Normal 0 < ![endif] >Top: Roy Lichtenstein’s ‘Whaam!’ (1963; magna on canvas; 1.7 x 4.0 m); Tate Modern, London; Bottom: panel from “The Fighting Angel”, script Bob Haney; pencils and inks by Jerry Grandenetti, All American Men of War No. 89, National Periodical Publications (1953).

About the author

Ernesto Priego has contributed 47 articles.

Ernesto Priego lives in London and is the editor-in-chief of The Comics Grid, Journal of Comics Scholarship. He lectures on library science and related fields including scholarly publishing, digital humanities and comics scholarship.

Author: Ernesto Priego

Ernesto Priego lives in London and is the editor-in-chief of The Comics Grid, Journal of Comics Scholarship. He lectures on library science and related fields including scholarly publishing, digital humanities and comics scholarship.

11 thoughts on “Whaam! Becoming a Flaming Star”

  1. Dear Ernesto,
    Loved your post (as usual).
    Thanks for including the two images in contrast. And the caption saying “he adapted and developed the original composition to produce an intensely stylised painting” leaves one speechless…LOL!
    Pop art asserts that mass-produced commodities may become fine art by contemplation. But isn’t that fethisization? In fact, in a way, it is confusing the meaning and the sign. Also, Don’t you think that the prestige of Liechtenstein’s works (in contrast with their source, comics) may be due to the fact that, in a way, and at least in western culture, iconic image is considered art while narrative images are not?
    Your article made me think of the exhibitions that some comics artists have had at museums like the MOMA. On the one hand, I couldn’t help thinking that they are good news for any comics lover, yet I always wonder “how’s people gonna appreciate the works if they don’t read them?” Again, why is it good news (or one can’t help feeling it so?) because by contemplation (and institutionalization and fetishization…) they are upgrading their status, going from “comics” to “art” just because they are in a museum. But in the end, it is the same story: narrative images becoming icons and in so doing being translated to the “language” that a museum goer or anybody understands. So, instead of “learning a new language”, the “language of comics”, they are badly translated into another one which deprives them of meaning.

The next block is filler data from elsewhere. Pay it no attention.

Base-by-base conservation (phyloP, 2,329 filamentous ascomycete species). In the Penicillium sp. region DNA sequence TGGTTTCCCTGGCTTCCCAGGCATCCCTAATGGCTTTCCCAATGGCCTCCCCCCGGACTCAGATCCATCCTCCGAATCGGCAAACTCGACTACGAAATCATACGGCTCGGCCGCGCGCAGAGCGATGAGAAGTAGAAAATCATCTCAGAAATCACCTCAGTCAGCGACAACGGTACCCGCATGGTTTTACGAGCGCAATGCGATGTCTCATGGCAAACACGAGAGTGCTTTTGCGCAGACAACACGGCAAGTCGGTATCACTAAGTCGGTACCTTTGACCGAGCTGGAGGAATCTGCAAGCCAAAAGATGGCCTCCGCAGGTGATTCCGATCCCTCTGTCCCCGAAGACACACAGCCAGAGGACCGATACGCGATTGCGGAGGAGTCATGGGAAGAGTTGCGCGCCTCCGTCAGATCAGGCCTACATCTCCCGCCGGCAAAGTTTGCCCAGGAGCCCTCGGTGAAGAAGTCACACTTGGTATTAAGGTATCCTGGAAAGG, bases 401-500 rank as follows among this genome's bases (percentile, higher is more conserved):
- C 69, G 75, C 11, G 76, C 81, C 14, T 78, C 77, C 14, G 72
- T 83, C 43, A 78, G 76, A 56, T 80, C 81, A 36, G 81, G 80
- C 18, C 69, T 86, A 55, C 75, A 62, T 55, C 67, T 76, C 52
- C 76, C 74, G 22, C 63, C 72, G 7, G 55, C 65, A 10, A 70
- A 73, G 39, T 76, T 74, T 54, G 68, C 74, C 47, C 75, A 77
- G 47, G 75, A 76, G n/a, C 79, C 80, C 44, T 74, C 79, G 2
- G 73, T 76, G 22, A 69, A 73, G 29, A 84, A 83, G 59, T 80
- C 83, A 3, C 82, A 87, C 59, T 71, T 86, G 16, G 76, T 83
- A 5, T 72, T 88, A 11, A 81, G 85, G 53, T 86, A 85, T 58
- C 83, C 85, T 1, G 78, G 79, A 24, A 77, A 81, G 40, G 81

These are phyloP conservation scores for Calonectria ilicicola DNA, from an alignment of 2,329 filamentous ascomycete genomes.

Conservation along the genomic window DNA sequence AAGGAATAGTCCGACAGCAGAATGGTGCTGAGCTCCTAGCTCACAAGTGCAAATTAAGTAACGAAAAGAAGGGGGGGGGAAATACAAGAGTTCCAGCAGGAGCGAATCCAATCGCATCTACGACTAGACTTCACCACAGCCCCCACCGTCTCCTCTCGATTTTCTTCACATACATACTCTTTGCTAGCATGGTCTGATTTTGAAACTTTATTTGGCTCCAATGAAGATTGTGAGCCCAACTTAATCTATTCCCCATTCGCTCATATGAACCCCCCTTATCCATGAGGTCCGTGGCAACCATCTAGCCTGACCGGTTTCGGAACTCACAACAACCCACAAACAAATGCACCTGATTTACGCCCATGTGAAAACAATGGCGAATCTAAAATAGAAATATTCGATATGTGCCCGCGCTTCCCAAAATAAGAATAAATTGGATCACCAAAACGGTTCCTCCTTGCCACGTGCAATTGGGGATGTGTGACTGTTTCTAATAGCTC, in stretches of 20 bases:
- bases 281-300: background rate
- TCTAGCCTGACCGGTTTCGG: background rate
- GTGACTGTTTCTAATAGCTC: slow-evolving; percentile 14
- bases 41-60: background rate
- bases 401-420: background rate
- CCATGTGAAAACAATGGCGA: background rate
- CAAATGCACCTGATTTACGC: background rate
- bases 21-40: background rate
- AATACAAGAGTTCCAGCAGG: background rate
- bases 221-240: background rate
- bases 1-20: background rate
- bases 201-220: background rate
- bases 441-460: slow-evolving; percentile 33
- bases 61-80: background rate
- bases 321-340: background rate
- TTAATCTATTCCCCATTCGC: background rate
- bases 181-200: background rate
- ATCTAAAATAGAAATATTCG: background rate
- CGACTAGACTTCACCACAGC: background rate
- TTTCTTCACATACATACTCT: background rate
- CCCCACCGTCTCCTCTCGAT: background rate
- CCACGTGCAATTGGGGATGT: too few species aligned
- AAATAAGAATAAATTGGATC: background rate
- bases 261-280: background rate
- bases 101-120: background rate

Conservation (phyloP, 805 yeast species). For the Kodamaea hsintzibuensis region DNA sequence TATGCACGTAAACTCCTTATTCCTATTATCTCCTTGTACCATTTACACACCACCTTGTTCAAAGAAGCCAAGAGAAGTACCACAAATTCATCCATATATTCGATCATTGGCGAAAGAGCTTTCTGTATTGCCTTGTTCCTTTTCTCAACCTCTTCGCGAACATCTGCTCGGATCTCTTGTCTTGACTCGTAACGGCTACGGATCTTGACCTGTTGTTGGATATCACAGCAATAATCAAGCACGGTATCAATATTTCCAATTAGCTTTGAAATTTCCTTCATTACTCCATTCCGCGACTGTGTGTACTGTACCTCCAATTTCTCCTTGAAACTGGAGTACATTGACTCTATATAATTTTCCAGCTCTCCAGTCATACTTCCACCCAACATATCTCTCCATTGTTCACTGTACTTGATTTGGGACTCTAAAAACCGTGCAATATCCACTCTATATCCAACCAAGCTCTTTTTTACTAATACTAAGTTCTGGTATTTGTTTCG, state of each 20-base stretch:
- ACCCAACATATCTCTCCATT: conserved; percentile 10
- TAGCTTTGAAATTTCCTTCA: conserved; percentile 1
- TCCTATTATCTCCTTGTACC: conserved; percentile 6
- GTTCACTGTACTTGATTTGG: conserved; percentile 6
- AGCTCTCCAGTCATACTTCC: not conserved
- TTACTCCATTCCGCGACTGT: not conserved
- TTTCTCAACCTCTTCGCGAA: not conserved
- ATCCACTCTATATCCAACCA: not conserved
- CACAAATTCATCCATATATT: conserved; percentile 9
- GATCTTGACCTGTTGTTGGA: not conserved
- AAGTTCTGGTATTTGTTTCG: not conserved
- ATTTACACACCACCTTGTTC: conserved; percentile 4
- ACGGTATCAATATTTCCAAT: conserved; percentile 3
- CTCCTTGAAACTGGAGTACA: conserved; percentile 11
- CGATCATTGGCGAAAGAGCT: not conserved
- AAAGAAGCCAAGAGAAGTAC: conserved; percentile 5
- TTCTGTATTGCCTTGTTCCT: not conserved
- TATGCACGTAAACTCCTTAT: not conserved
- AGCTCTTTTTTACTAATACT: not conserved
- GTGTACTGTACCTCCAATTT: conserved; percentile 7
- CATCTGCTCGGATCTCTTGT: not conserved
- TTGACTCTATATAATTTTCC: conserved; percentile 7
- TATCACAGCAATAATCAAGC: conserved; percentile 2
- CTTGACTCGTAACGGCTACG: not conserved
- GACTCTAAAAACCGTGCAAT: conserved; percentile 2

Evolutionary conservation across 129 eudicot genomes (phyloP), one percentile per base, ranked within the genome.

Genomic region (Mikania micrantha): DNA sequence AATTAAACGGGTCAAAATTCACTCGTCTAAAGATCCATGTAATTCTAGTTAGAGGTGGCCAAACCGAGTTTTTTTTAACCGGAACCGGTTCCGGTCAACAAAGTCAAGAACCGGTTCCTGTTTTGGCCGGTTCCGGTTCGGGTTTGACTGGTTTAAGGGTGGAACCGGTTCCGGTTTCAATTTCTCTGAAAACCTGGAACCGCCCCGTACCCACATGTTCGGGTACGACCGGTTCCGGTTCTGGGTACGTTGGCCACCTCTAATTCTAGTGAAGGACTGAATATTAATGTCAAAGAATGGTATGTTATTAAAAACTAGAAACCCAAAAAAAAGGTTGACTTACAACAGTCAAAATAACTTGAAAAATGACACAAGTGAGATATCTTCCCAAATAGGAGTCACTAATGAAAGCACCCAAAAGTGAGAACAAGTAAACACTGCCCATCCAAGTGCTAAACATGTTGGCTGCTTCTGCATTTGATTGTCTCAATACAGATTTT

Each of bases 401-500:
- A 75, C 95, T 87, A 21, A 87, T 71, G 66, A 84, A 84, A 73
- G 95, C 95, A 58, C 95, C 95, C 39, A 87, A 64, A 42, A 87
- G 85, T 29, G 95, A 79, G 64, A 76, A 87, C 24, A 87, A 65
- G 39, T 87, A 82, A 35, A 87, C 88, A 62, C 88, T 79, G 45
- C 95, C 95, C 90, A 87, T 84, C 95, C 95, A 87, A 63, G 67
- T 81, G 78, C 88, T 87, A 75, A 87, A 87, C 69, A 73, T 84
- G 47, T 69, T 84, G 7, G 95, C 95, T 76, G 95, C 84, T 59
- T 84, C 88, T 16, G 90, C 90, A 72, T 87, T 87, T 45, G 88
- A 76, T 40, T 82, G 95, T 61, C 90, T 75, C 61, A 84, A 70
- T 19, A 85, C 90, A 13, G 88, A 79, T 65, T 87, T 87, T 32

Also, the use of comics by Liechtenstein intends to blurr the boundaries between popular and fine arts. But, as you argue, the fact that comics are used to question this limit denotes that the médium is framed both for the artista and for his audience, whithin the limits of what is NOT considered art. As Eisner said once, few comics artists “had the temerity to admit that they loved the médium” because, after all, it was like admitting that they enjoyed working at a production line.
    In any case, for me it’s clear that comics’ narrative art, their artistic devices, their nature, their language and their beauty remains unknown for most people. Iconic images? Yeah. Contemplation? Easy. Pop art? Oh yeah! But…comics? UFOs (Unknown Freakish Objects…)

    1. Gracias Esther, you’re very kind. You’re right to point out there is indeed fetishisation in pop art’s de- and re-contextualisation of the motifs, strategies and vocabulary of comic books. In this sense I guess I just see a difference between what Lichtenstein did and, say, what designers like Jacob Covey (e.g. the Fantagraphics Popeye compilations) or, more famously Chip Kidd (the Plastic Man book with Spiegelman) do when amplifying visual traces referring to particular creation/reproduction processes. Of course there is a lot more to say about this (what’s in the gesture of recreating a mechanical process by hand, as Lichtenstein did, which is different from digital manipulation for example?).